There may not have been any six-figure pieces of furniture in this sale, but there was some very nice furniture, with several pieces from Salem finding new homes. A set of six shield-back mahogany Federal period dining chairs, with backs carved by Samuel McIntire, achieved $33,000. The carving included a center urn, drapery swags, laurel or olive leaves, wheat stalks and a rayed sunburst. A detail of a chair-back with identical carving is illustrated in Dean Lahikainen’s Samuel McIntire: Carving an American Style.
A Chippendale reverse serpentine-front chest of drawers, attributed to William King, Salem area, made $42,000. A circa 1770 carved Chippendale lowboy from Salem, with a fan carved center drawer and shaped apron, earned $29,400, and a rare inlaid mahogany pole screen with candle shelf, with its original flame-turned and gilded finial, brought $19,200. Furniture from other regions was included. A Pennsylvania Chippendale lowboy, with a center drawer carved with an elaborate shell and streamers, drew $9,000 from a phone bidder, and a Connecticut serpentine-front four-drawer chest on ogee bracket feet brought $9,900. A pair of Federal period inlaid card tables from Newburyport, each with the paper label of Joseph Short, ended up at $7,200. An unusual New Hampshire 8-foot-long birch drop-leaf harvest table went out for $16,200.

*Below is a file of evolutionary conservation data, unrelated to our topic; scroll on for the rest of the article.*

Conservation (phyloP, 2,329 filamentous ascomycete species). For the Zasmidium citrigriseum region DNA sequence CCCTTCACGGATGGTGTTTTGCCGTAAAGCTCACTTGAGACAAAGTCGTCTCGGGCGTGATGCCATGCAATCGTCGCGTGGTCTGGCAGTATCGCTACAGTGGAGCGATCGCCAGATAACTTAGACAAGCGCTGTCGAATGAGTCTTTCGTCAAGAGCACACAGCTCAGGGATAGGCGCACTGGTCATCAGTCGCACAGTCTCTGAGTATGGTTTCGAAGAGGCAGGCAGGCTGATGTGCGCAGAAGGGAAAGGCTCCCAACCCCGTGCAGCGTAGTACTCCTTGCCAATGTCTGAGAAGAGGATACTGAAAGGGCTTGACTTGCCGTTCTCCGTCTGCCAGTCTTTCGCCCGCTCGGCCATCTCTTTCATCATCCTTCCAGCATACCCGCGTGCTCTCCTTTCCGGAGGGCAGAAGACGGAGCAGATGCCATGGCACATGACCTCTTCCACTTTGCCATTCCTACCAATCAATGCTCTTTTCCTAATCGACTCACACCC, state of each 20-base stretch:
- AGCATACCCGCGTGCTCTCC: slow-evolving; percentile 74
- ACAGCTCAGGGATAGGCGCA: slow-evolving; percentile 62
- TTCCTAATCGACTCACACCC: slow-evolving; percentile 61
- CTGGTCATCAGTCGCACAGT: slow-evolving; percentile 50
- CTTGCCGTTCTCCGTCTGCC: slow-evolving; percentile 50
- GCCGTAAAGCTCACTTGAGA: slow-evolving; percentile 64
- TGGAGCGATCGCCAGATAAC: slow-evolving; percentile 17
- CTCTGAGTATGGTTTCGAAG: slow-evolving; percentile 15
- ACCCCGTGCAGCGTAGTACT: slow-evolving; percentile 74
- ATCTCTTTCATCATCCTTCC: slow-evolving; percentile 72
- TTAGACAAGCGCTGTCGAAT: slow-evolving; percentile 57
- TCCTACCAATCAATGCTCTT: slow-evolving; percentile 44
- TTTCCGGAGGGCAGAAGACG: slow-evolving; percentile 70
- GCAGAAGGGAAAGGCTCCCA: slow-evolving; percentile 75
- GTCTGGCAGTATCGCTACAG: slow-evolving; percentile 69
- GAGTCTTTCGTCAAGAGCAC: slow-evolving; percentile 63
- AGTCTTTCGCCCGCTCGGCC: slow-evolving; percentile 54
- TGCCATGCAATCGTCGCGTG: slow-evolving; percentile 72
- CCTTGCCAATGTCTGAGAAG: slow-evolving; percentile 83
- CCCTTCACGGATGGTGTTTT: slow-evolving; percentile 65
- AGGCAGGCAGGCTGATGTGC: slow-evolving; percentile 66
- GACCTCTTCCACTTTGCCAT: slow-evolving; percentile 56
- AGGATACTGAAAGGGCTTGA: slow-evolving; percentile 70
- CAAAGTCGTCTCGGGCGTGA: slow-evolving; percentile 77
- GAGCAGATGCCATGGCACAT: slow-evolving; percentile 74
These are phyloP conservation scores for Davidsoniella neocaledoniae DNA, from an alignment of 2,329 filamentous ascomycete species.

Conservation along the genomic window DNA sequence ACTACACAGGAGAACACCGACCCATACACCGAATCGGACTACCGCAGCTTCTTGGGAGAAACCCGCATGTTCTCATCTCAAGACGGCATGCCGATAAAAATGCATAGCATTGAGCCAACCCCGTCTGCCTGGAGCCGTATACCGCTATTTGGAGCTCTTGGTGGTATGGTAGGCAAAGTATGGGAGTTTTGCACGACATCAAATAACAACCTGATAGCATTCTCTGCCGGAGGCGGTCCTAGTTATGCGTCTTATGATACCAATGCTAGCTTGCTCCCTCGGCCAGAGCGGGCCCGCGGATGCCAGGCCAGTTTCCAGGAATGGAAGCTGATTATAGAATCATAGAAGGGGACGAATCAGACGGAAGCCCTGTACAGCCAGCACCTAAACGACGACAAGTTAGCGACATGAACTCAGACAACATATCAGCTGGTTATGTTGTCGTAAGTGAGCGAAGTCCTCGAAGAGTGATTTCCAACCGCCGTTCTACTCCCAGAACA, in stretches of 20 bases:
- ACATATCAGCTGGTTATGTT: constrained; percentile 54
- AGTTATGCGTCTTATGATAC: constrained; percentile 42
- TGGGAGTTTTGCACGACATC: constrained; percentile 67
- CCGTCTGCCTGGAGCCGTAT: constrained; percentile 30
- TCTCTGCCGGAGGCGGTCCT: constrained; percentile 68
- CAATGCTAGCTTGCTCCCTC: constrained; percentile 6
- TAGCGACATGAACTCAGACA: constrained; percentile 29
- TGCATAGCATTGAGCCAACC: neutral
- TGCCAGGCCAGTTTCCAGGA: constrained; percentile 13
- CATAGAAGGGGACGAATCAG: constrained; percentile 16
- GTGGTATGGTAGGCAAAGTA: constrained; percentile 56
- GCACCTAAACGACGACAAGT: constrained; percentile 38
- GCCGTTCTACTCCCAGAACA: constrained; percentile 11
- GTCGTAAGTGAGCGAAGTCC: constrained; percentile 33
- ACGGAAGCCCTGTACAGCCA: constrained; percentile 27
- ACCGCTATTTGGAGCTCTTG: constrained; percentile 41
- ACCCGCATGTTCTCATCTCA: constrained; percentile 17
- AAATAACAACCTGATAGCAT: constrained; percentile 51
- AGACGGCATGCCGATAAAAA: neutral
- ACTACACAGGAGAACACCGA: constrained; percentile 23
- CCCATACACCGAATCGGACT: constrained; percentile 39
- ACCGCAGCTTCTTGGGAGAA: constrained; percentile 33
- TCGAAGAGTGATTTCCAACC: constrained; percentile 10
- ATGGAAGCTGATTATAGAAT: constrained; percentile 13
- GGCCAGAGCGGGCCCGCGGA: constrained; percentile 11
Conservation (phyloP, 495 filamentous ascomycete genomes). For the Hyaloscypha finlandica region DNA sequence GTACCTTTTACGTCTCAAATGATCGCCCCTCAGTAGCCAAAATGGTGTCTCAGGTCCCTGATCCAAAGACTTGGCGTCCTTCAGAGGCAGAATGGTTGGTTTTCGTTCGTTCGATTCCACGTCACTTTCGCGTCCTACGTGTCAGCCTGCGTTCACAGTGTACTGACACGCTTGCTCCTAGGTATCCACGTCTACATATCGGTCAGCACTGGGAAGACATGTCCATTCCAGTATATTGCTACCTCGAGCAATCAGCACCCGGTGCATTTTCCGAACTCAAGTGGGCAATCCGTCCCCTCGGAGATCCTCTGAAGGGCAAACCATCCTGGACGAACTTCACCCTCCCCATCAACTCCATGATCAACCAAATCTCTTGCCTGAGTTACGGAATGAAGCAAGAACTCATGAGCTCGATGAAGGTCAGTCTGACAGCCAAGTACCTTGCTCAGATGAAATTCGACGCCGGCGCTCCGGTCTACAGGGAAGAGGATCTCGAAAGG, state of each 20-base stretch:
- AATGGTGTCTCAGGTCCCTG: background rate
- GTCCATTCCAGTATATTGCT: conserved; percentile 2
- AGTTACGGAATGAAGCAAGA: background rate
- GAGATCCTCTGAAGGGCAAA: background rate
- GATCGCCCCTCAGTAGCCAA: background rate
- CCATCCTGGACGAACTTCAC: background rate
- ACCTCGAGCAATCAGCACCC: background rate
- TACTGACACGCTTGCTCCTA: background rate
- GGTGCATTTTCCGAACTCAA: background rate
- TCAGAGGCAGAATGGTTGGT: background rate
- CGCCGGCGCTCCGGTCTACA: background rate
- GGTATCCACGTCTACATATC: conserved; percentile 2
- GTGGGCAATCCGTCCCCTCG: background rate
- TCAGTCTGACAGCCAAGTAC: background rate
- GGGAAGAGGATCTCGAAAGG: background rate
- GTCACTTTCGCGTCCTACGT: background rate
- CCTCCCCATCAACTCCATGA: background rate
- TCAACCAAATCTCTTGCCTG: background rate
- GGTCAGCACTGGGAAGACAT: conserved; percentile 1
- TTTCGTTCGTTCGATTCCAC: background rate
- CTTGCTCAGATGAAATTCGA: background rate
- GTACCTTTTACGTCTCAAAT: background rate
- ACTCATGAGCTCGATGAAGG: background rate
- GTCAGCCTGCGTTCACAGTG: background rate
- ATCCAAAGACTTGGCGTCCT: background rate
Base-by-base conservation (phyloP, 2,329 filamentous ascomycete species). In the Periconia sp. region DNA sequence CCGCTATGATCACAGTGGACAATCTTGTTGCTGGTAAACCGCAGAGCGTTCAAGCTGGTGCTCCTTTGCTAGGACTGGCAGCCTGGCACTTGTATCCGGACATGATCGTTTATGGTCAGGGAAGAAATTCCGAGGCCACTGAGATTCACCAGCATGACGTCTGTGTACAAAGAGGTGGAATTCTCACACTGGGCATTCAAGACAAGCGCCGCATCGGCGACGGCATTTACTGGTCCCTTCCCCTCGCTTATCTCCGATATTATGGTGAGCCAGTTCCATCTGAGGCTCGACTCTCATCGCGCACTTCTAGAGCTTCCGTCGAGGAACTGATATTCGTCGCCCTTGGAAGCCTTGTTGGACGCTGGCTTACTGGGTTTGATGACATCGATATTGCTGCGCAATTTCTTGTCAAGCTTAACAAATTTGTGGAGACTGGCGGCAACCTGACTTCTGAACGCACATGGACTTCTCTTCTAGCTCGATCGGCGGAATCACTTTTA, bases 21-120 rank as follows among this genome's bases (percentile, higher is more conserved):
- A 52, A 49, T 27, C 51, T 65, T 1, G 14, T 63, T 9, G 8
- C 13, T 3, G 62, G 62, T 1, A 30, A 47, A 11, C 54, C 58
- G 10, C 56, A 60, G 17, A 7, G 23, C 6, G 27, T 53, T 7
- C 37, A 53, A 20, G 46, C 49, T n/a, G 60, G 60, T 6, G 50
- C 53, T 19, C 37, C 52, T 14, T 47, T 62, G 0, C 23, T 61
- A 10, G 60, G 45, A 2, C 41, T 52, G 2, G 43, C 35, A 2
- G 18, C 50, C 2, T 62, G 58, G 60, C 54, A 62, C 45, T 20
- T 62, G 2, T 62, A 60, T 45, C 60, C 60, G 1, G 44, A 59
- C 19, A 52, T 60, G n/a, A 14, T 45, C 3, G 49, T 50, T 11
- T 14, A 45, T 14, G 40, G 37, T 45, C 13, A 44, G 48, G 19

August sales at Northeast include a varied selection of marine paintings and other objects. This year, there was a wonderful group of carved prisoner-of-war models, led by a cased, fully rigged, polychrome-painted bone model of a 56-gun ship-of-the-line, which reached $12,000. A carved bone, two-tier guillotine automaton with a sliding blade and a lady victim, finished at $7,500, while a very elaborate carved and polychromed nine-figure spinning jenny with a crank-operated mechanism, sold for $9,600. Bourgeault termed it “the best I’ve ever seen.”
Marine paintings included a portrait of the paddlewheel steamer St. Johns of New York, signed and dated A. Jacobsen, 1880. The 36-inch-wide oil on canvas went for $30,000, while a slightly smaller portrait of the American packet-ship George Hurlbut, signed and dated by Jacobsen, 1918, went for $6,600 to an absentee bidder. Two Ralph Cahoon paintings with cavorting mermaids and buildings were sold. One brought $30,000, and the other brought $31,200.
Ryan Cooper, artist and marine arts dealer from Yarmouth Port, Mass., discussed his thoughts on the current state of market for marine arts. “The market is holding its own. As with other facets of the Americana field, some segments are stronger than others. The prisoner-of-war models, especially of the quality of the ones in this sale, are strong. Cased ship models, and most other models, are soft. Half hull models are coming back, and the better paintings by the better artists are strong.”